April 30, 2013 - Lobster fisherman, Franklyn Surette, reported seeing about 30 terns above The Brothers this morning at 6:30 am.

    May 01, 2013 - We arrived at North Brother at around 11:00 am. Three terns were seen and heaed above the island. I spoke to Franklyn Surette and he told me he also had seen terns above N. Brother an hour earlier.

    Today, we placed green stakes along the southwest edge of the vegetated part of the island. The stakes were placed one metre from the edge of the eroding topsoil to document the amount of yearly erosion. Green stakes in 2013, orange stakes in 2012, blue stakes in 2011, and yellow stakes in 2010. On this side of the island, there had generally been less than 30cm of erosion since this time last year.

    Rémi d'Entremont helping me with the stakes - North Brother, May 1, 2013 - Mark Field photo
    Rémi d'Entremont helping me with the stakes - North Brother, May 1, 2013 - Mark Field photo

    Blue stakes - 2011, orange stakes - 2012, green stakes - 2013. North Brother, May 1, 2012 - Ted D'Eon photo
    Blue stakes - 2011, orange stakes - 2012, green stakes - 2013. North Brother, May 1, 2012 - Ted D'Eon photo

    We then motored to South Brother. This island has shrunk noticeably since lasy year. The area with top soil now only measures 4.7 metres at its widest by 27.0 metres long. Meadow Voles still appear to be living there. (see photos below)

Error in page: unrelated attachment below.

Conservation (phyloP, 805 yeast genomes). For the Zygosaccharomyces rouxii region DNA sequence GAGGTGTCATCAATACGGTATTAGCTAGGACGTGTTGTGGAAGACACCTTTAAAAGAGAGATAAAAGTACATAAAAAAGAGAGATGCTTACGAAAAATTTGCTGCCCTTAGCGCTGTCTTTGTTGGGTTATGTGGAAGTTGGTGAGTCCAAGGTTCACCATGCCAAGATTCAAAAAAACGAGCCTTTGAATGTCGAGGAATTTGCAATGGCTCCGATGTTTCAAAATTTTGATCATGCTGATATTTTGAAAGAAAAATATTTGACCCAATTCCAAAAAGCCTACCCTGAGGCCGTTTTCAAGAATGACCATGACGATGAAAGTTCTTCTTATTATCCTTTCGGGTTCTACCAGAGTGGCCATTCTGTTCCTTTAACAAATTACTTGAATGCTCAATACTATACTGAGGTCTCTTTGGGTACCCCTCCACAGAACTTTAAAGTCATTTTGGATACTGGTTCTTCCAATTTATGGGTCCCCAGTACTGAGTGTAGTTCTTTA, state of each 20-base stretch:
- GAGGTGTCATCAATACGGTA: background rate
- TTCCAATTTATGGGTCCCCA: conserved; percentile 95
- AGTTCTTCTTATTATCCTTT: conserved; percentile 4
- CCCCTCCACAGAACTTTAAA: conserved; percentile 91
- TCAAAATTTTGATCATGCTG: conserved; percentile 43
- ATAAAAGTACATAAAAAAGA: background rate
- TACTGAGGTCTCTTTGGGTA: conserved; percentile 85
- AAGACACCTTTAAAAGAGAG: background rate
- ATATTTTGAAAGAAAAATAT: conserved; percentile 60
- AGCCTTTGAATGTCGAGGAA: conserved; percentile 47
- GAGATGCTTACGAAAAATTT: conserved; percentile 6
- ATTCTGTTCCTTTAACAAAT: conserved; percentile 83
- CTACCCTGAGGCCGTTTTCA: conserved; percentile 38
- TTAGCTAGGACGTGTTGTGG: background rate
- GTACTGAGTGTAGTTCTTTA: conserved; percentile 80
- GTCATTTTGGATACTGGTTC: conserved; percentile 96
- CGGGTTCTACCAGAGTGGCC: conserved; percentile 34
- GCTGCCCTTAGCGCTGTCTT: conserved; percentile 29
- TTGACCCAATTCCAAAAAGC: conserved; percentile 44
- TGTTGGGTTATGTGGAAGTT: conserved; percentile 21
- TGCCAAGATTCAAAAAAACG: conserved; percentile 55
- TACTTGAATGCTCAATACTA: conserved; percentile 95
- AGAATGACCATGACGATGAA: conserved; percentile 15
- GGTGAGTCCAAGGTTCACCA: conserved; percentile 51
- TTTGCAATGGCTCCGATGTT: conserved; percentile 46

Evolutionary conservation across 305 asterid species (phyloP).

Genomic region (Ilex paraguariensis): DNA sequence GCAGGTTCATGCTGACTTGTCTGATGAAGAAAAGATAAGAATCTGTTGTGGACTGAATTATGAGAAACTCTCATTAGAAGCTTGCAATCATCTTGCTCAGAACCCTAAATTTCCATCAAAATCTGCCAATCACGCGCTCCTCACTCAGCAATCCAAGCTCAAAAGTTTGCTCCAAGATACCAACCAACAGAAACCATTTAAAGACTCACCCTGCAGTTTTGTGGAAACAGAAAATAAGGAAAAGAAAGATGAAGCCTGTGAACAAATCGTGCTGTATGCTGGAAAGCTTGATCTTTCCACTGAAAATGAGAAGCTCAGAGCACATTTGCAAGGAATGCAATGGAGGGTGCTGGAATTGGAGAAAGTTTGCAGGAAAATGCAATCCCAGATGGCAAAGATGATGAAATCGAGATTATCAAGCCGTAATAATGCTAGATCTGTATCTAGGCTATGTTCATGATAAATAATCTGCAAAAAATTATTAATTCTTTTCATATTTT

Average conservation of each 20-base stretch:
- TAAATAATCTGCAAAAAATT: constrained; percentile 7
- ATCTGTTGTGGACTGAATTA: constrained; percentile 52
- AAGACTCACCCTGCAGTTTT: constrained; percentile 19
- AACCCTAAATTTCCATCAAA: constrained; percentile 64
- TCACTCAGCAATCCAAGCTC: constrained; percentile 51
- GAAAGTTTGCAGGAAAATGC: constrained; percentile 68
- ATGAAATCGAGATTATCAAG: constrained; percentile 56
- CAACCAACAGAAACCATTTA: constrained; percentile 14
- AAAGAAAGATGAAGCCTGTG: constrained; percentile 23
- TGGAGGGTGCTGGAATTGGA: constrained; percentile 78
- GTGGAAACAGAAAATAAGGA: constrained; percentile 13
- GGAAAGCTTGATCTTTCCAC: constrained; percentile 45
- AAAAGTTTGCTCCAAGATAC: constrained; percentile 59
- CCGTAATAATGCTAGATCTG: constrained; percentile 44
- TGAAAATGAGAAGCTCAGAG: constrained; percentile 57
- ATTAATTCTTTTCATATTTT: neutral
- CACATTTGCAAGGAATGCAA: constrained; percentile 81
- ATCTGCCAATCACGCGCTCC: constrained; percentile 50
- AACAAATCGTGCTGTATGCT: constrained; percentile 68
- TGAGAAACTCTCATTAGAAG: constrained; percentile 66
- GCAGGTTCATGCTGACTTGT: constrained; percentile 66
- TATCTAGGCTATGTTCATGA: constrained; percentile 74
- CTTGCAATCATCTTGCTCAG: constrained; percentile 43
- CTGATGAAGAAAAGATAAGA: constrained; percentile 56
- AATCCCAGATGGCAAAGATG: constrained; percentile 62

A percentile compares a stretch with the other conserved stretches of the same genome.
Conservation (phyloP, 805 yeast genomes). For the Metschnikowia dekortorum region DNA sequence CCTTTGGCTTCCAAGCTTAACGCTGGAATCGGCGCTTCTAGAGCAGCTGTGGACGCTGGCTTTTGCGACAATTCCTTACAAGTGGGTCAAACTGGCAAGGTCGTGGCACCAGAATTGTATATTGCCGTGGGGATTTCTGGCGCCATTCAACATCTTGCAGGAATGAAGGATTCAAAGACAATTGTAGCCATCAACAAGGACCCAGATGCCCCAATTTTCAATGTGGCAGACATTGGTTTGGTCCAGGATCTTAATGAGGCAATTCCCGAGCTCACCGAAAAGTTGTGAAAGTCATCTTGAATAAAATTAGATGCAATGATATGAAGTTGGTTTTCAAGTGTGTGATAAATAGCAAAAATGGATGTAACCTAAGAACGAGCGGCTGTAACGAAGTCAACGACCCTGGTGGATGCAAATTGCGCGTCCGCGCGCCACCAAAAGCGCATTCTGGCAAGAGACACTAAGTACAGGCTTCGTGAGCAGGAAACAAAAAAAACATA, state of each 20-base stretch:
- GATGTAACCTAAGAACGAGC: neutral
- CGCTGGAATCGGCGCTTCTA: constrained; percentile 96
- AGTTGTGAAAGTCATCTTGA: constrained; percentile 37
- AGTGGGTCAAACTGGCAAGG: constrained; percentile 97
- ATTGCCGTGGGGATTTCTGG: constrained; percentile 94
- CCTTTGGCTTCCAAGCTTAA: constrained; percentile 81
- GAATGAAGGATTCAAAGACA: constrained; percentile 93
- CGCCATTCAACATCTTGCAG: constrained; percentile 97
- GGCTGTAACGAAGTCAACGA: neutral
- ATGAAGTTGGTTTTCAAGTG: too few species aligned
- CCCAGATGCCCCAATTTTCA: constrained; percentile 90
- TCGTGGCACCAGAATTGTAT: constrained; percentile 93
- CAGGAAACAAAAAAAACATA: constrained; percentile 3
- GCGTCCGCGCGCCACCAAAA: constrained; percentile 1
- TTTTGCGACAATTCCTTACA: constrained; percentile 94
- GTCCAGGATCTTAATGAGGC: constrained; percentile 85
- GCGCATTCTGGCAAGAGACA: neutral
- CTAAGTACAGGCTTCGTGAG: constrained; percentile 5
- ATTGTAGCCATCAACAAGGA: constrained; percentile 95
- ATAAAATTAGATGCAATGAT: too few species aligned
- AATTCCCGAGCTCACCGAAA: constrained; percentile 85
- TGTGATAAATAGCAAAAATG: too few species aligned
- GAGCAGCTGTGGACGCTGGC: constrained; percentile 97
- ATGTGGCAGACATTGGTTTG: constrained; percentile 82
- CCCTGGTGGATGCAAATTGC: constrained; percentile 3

South Brother, May 1, 2012 - Ted D'Eon photo
    South Brother, May 1, 2012 - Ted D'Eon photo

    Meadow Vole burrows - South Brother, May 1, 2012 - Ted D'Eon photo
    Meadow Vole burrows - South Brother, May 1, 2013 - Ted D'Eon photo

    My crew: Rémi d'Entremont and Mark Field, May 1, 2012 - Ted D'Eon photo
    My crew: Rémi d'Entremont and Mark Field, May 1, 2013 - Ted D'Eon photo

    May 6, 2013 - North Brother. About 30 Common and Arctic Terns greeted us as we arrived on North Brother this morning around 9:30 am. The terns kept their distance as they remained most of the time very high in the air, usually in pairs; I assume some sort of courtship behaviour.

    The island was peaceful and ready to accomodate the nesting terns; no predators or other dissapointments to be seen.

    My crew and assistants: Rémi d'Entremont, Ingrid D'Eon, and Orson Deveau.

    Ingrid, Orson, and Rémi, May 6, 2013 - Ted D'Eon photo
    Ingrid, Orson, and Rémi, May 6, 2013 - Ted D'Eon photo

    Orson and Ingrid, North Brother, May 6, 2013 - Ted D'Eon photo
    Orson and Ingrid, North Brother, May 6, 2013 - Ted D'Eon photo

    May 13, 2013 - North Brother. The Roseate Terns are back. We did not land on the island due to too much swell and wind. We viewed the terns from the boat.

    There were between 100 and 150 terns; most wete Commons but I managed to see a few Arctics and at least one pair of Roseates.

    My crew and assistants: Manny De Aquino and Alice Morgan.

    May 21, 2013 - North Brother. The terns have begun nesting! We found about 6 Arctic Tern nests and about 30 Common Tern nests. There were about 150 terns there. The vast majority were Commons. We saw only a few Arctics and only 2 or 3 Roseates. The number of ROST seemed low. I am hoping there were more in the area and we just did not see them.

    Of the few Roseates we saw, a pair of them was observed mating. See photo below

    Roseate Terns mating, North Brother, May 21, 2013 - Ronnie d'Entremont photo
    Roseate Terns mating, North Brother, May 21, 2013 - Ronnie d'Entremont photo

    One Great Black-backed Gull nest was destroyed. It contained three GBBG eggs and one Common Eider egg.

    We also located four Common Eider nests with eggs.